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Veteran faces first challenge for board seat PDF Print E-mail
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Written by Bill Schanen IV   
Wednesday, 29 March 2017 21:23

PW-S school official who has never faced opposition, teacher making third bid differ on early release, technology

Veteran Port Washington-Saukville School Board member Brian McCutcheon has experienced a lot since being elected to the board as a write-in candidate 19 years ago, but never a contested election.

That will change on Tuesday, April 4, when voters will have a choice between McCutcheon and challenger Aaron Paulin, a social studies teacher at West Bend West High School who is making his third run in as many years for a seat on the School Board representing the City of Port Washington.

“I’m going to keep running until I win,” Paulin, 38, said. “I want to be invested in this community and this school district.”

As the longtime chairman of the board’s Building and Grounds Committee, McCutcheon, 59, has played a key role in planning for the $49.4 million referendum that was approved by voters in April 2015 and overseeing the projects it paved the way for — the $3.8 million expansion and renovation of Dunwiddie Elementary School, which was essentially completed in December, and the ongoing $45.6 million Port Washington High School project, which entails the construction of a new academic wing, the demolition and reconstruction of the oldest part of the school and extensive renovations.

“Our projects are going very well,” said McCutcheon, who called the board’s decision to hire Bray Architects and C.D. Smith Construction to design and manage the projects key to the success of the school improvement initiative.

“I’m confident our projects will be completed on time and on budget,” he said.

Paulin said that as a teacher and parent of children in the Port-Saukville School District, he understands the need for high-quality facilities and supported the referendum.

“If we want our students to have the skills to be college and career ready, this was absolutely necessary,” he said. 

And in a day and age when students have a choice of where they go to school, modern facilities promise to benefit the district financially, Paulin said.

“These projects are huge for open enrollment,” he said. “One of my priorities is pulling kids from other districts into ours.” 

Both candidates said they support a proposed Port High outdoor athletic facility improvement project that calls for artificial turf football and baseball fields, a new eight-lane running track and seating, but only if the PWSSD Education Foundation, a recently formed nonprofit organization, raises most if not all the money for the project. The cost is not yet known.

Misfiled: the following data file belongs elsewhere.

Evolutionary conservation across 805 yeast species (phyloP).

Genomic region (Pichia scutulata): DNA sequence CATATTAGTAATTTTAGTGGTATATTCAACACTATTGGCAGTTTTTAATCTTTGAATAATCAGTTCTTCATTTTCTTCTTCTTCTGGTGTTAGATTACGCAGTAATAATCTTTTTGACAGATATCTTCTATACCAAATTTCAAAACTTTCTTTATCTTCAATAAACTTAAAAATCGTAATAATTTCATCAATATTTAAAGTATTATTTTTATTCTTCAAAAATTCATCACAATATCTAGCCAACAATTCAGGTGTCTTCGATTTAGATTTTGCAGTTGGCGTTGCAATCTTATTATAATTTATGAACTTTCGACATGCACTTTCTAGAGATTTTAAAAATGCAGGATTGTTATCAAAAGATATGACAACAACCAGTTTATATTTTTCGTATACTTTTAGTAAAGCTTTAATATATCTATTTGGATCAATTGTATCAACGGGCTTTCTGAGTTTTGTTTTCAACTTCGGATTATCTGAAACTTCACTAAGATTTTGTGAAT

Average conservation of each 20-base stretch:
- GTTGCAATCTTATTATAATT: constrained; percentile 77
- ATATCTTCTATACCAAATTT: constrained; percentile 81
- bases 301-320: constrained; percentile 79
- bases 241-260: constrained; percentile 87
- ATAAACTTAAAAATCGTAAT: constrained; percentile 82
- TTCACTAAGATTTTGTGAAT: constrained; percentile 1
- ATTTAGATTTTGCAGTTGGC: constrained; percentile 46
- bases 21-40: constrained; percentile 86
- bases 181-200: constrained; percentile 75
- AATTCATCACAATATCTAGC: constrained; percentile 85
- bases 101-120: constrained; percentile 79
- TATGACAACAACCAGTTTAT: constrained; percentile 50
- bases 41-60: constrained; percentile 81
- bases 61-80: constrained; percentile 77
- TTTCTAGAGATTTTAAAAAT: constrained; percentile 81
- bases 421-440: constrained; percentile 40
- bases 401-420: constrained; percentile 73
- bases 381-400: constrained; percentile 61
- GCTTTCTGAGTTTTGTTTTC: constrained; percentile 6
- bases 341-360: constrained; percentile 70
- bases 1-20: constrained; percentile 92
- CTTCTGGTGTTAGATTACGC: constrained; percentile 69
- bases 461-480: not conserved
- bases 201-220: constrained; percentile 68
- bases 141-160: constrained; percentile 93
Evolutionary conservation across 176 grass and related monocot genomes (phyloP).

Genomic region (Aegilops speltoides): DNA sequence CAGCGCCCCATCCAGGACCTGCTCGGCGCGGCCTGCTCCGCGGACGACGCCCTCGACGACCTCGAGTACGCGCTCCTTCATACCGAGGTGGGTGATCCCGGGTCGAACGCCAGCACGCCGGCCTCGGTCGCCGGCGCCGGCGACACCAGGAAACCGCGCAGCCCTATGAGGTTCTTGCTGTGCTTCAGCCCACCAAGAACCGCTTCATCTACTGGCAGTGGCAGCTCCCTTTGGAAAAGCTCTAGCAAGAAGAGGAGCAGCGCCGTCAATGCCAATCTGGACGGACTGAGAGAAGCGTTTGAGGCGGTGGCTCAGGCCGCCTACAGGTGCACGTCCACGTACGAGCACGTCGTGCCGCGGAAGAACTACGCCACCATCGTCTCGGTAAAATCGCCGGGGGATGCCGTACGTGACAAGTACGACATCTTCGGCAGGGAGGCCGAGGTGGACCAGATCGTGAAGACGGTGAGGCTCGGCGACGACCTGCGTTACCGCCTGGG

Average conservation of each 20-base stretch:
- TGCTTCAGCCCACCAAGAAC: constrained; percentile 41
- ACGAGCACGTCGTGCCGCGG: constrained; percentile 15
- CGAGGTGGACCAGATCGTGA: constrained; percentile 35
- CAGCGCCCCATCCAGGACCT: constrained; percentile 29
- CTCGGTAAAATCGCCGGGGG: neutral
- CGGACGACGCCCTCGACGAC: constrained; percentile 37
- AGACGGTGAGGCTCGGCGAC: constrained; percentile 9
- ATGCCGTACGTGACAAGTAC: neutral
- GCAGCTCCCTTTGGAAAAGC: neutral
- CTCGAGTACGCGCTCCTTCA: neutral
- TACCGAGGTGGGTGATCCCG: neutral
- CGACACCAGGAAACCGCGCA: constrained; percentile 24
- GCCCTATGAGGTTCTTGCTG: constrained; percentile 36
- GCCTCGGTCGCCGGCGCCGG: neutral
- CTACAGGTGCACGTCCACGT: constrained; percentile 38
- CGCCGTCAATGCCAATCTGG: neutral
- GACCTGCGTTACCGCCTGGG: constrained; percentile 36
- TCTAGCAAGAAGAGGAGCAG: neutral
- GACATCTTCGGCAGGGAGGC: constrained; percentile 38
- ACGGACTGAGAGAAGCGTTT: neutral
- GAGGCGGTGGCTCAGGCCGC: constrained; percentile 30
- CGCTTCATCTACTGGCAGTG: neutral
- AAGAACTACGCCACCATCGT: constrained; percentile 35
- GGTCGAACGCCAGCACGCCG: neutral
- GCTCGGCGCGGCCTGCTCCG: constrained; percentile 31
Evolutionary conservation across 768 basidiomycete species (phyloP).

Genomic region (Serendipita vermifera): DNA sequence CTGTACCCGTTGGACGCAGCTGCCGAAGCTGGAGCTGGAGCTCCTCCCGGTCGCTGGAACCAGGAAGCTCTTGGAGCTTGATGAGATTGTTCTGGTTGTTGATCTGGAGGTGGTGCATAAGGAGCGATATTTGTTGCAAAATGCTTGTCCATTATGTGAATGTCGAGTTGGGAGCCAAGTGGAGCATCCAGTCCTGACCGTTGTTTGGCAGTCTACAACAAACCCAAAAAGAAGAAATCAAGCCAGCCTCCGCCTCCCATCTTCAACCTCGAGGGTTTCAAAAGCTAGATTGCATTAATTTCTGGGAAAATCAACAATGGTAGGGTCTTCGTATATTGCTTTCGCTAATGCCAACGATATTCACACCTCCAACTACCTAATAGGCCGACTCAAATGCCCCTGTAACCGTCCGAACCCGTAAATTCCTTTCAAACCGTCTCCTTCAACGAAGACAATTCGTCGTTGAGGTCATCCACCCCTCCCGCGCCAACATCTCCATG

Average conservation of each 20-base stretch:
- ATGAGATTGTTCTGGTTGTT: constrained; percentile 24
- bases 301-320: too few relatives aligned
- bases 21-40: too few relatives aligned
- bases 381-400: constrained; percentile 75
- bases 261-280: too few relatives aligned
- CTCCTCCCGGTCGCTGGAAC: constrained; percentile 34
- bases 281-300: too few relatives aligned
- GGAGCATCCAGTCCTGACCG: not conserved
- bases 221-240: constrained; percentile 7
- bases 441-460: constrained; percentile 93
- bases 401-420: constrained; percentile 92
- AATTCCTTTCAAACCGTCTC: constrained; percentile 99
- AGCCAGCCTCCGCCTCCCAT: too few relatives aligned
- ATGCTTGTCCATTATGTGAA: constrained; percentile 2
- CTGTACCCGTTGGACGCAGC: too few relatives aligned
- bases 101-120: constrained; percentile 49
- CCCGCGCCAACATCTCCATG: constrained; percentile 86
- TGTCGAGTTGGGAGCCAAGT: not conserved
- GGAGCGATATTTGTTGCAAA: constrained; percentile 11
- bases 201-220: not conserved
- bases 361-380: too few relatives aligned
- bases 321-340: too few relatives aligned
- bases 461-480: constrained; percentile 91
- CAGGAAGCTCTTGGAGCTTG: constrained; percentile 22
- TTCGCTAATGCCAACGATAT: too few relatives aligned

If the district is to make a financial contribution to the project, it could do so with proceeds from the sale of 54.5 acres it purchased in 1969 and is now trying to sell. The proceeds from the sale must be used for capital improvements if the district is to  avoid losing millions of dollars in state aid.

“I would support maybe using some of that money to pay for small parts of that project, but not a significant part,” McCutcheon said. “I believe the foundation will take care of most of the cost.”

Paulin, however, said he is not convinced the district should sell the land it has held onto for 48 years as a future school site, noting that the issue came up during referendum informational meetings.

“We’re a growing community,” he said. “In 10, 15, even 30 years, are we going to have to build a new school? I see this land as being valuable to the district in the future.

“At referendum meetings, there were mixed feelings about selling it.”

But McCutcheon said the board’s decision to sell the property, which is small by contemporary school site standards and, according to school officials, no longer needed because facility needs for the foreseeable future are being addressed by the referendum projects, is consistent with what taxpayers want.

“We listened to the public and said that if the referendum passes, we’ll sell this land,” he said.